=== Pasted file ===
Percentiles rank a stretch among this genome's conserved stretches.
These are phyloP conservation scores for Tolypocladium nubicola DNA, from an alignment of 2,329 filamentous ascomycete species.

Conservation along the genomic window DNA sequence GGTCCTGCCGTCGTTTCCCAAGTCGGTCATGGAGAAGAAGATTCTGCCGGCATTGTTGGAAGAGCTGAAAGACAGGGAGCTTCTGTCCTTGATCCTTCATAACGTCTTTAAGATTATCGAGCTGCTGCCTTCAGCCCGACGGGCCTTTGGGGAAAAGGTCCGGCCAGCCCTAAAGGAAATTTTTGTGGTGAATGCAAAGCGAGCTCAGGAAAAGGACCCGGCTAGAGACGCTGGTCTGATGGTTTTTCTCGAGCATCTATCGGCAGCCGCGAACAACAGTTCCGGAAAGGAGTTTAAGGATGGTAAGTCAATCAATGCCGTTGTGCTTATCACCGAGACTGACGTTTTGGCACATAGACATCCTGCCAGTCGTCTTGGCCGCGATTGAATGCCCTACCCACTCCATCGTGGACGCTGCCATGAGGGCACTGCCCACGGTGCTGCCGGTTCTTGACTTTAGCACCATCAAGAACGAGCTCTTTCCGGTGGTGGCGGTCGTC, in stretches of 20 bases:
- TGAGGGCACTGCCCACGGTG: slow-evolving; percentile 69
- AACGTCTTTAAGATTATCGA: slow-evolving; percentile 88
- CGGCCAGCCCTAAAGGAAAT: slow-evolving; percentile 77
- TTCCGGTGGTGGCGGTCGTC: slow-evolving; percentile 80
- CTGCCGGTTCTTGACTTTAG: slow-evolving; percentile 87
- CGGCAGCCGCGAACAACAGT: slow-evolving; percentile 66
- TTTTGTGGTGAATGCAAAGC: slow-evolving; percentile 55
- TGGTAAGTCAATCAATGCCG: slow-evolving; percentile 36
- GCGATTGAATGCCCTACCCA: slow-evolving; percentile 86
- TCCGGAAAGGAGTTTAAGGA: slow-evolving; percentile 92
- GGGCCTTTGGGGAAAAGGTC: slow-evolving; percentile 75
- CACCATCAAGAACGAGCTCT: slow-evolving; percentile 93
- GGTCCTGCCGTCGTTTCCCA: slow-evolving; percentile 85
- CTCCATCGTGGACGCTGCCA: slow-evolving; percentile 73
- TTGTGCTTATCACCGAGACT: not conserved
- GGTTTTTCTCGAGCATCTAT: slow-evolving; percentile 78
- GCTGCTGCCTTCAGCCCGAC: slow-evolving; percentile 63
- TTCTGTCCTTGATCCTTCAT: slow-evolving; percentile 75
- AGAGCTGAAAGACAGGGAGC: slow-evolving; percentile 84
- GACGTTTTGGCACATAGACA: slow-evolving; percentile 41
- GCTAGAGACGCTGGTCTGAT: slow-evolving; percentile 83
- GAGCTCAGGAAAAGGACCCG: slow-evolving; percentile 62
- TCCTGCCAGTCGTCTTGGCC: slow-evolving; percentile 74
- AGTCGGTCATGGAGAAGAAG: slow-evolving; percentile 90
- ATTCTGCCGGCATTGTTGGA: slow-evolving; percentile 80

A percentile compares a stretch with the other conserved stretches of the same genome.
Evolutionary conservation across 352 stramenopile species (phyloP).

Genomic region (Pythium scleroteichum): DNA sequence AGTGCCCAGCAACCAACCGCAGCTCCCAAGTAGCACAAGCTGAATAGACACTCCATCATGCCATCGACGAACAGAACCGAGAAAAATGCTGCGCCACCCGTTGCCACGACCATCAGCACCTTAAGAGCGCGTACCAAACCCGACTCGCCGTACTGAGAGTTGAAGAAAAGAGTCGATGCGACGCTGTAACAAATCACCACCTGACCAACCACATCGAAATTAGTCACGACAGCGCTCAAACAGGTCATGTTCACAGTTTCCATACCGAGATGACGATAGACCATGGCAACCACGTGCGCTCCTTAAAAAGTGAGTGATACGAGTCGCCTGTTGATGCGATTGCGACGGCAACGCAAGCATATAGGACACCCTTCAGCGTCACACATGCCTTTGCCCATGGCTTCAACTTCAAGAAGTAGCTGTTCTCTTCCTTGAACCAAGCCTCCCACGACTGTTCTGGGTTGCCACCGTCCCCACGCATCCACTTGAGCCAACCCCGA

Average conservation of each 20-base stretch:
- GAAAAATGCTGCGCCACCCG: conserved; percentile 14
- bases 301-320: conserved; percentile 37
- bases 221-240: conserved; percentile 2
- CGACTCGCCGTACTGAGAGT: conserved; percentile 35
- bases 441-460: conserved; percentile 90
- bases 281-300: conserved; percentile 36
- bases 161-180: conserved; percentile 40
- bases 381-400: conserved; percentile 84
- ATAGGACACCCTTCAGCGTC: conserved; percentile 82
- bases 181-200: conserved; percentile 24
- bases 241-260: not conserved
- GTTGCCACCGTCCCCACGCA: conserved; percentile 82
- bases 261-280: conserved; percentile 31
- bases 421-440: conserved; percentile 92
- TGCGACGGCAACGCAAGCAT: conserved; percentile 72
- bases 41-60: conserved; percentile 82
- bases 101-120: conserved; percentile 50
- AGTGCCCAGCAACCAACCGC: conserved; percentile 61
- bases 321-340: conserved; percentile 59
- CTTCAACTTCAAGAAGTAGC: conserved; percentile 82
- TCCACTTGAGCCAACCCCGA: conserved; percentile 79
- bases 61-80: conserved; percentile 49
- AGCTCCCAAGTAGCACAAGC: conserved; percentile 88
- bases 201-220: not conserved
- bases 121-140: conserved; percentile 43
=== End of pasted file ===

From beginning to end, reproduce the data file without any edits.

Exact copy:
Percentiles rank a stretch among this genome's conserved stretches.
These are phyloP conservation scores for Tolypocladium nubicola DNA, from an alignment of 2,329 filamentous ascomycete species.

Conservation along the genomic window DNA sequence GGTCCTGCCGTCGTTTCCCAAGTCGGTCATGGAGAAGAAGATTCTGCCGGCATTGTTGGAAGAGCTGAAAGACAGGGAGCTTCTGTCCTTGATCCTTCATAACGTCTTTAAGATTATCGAGCTGCTGCCTTCAGCCCGACGGGCCTTTGGGGAAAAGGTCCGGCCAGCCCTAAAGGAAATTTTTGTGGTGAATGCAAAGCGAGCTCAGGAAAAGGACCCGGCTAGAGACGCTGGTCTGATGGTTTTTCTCGAGCATCTATCGGCAGCCGCGAACAACAGTTCCGGAAAGGAGTTTAAGGATGGTAAGTCAATCAATGCCGTTGTGCTTATCACCGAGACTGACGTTTTGGCACATAGACATCCTGCCAGTCGTCTTGGCCGCGATTGAATGCCCTACCCACTCCATCGTGGACGCTGCCATGAGGGCACTGCCCACGGTGCTGCCGGTTCTTGACTTTAGCACCATCAAGAACGAGCTCTTTCCGGTGGTGGCGGTCGTC, in stretches of 20 bases:
- TGAGGGCACTGCCCACGGTG: slow-evolving; percentile 69
- AACGTCTTTAAGATTATCGA: slow-evolving; percentile 88
- CGGCCAGCCCTAAAGGAAAT: slow-evolving; percentile 77
- TTCCGGTGGTGGCGGTCGTC: slow-evolving; percentile 80
- CTGCCGGTTCTTGACTTTAG: slow-evolving; percentile 87
- CGGCAGCCGCGAACAACAGT: slow-evolving; percentile 66
- TTTTGTGGTGAATGCAAAGC: slow-evolving; percentile 55
- TGGTAAGTCAATCAATGCCG: slow-evolving; percentile 36
- GCGATTGAATGCCCTACCCA: slow-evolving; percentile 86
- TCCGGAAAGGAGTTTAAGGA: slow-evolving; percentile 92
- GGGCCTTTGGGGAAAAGGTC: slow-evolving; percentile 75
- CACCATCAAGAACGAGCTCT: slow-evolving; percentile 93
- GGTCCTGCCGTCGTTTCCCA: slow-evolving; percentile 85
- CTCCATCGTGGACGCTGCCA: slow-evolving; percentile 73
- TTGTGCTTATCACCGAGACT: not conserved
- GGTTTTTCTCGAGCATCTAT: slow-evolving; percentile 78
- GCTGCTGCCTTCAGCCCGAC: slow-evolving; percentile 63
- TTCTGTCCTTGATCCTTCAT: slow-evolving; percentile 75
- AGAGCTGAAAGACAGGGAGC: slow-evolving; percentile 84
- GACGTTTTGGCACATAGACA: slow-evolving; percentile 41
- GCTAGAGACGCTGGTCTGAT: slow-evolving; percentile 83
- GAGCTCAGGAAAAGGACCCG: slow-evolving; percentile 62
- TCCTGCCAGTCGTCTTGGCC: slow-evolving; percentile 74
- AGTCGGTCATGGAGAAGAAG: slow-evolving; percentile 90
- ATTCTGCCGGCATTGTTGGA: slow-evolving; percentile 80

A percentile compares a stretch with the other conserved stretches of the same genome.
Evolutionary conservation across 352 stramenopile species (phyloP).

Genomic region (Pythium scleroteichum): DNA sequence AGTGCCCAGCAACCAACCGCAGCTCCCAAGTAGCACAAGCTGAATAGACACTCCATCATGCCATCGACGAACAGAACCGAGAAAAATGCTGCGCCACCCGTTGCCACGACCATCAGCACCTTAAGAGCGCGTACCAAACCCGACTCGCCGTACTGAGAGTTGAAGAAAAGAGTCGATGCGACGCTGTAACAAATCACCACCTGACCAACCACATCGAAATTAGTCACGACAGCGCTCAAACAGGTCATGTTCACAGTTTCCATACCGAGATGACGATAGACCATGGCAACCACGTGCGCTCCTTAAAAAGTGAGTGATACGAGTCGCCTGTTGATGCGATTGCGACGGCAACGCAAGCATATAGGACACCCTTCAGCGTCACACATGCCTTTGCCCATGGCTTCAACTTCAAGAAGTAGCTGTTCTCTTCCTTGAACCAAGCCTCCCACGACTGTTCTGGGTTGCCACCGTCCCCACGCATCCACTTGAGCCAACCCCGA

Average conservation of each 20-base stretch:
- GAAAAATGCTGCGCCACCCG: conserved; percentile 14
- bases 301-320: conserved; percentile 37
- bases 221-240: conserved; percentile 2
- CGACTCGCCGTACTGAGAGT: conserved; percentile 35
- bases 441-460: conserved; percentile 90
- bases 281-300: conserved; percentile 36
- bases 161-180: conserved; percentile 40
- bases 381-400: conserved; percentile 84
- ATAGGACACCCTTCAGCGTC: conserved; percentile 82
- bases 181-200: conserved; percentile 24
- bases 241-260: not conserved
- GTTGCCACCGTCCCCACGCA: conserved; percentile 82
- bases 261-280: conserved; percentile 31
- bases 421-440: conserved; percentile 92
- TGCGACGGCAACGCAAGCAT: conserved; percentile 72
- bases 41-60: conserved; percentile 82
- bases 101-120: conserved; percentile 50
- AGTGCCCAGCAACCAACCGC: conserved; percentile 61
- bases 321-340: conserved; percentile 59
- CTTCAACTTCAAGAAGTAGC: conserved; percentile 82
- TCCACTTGAGCCAACCCCGA: conserved; percentile 79
- bases 61-80: conserved; percentile 49
- AGCTCCCAAGTAGCACAAGC: conserved; percentile 88
- bases 201-220: not conserved
- bases 121-140: conserved; percentile 43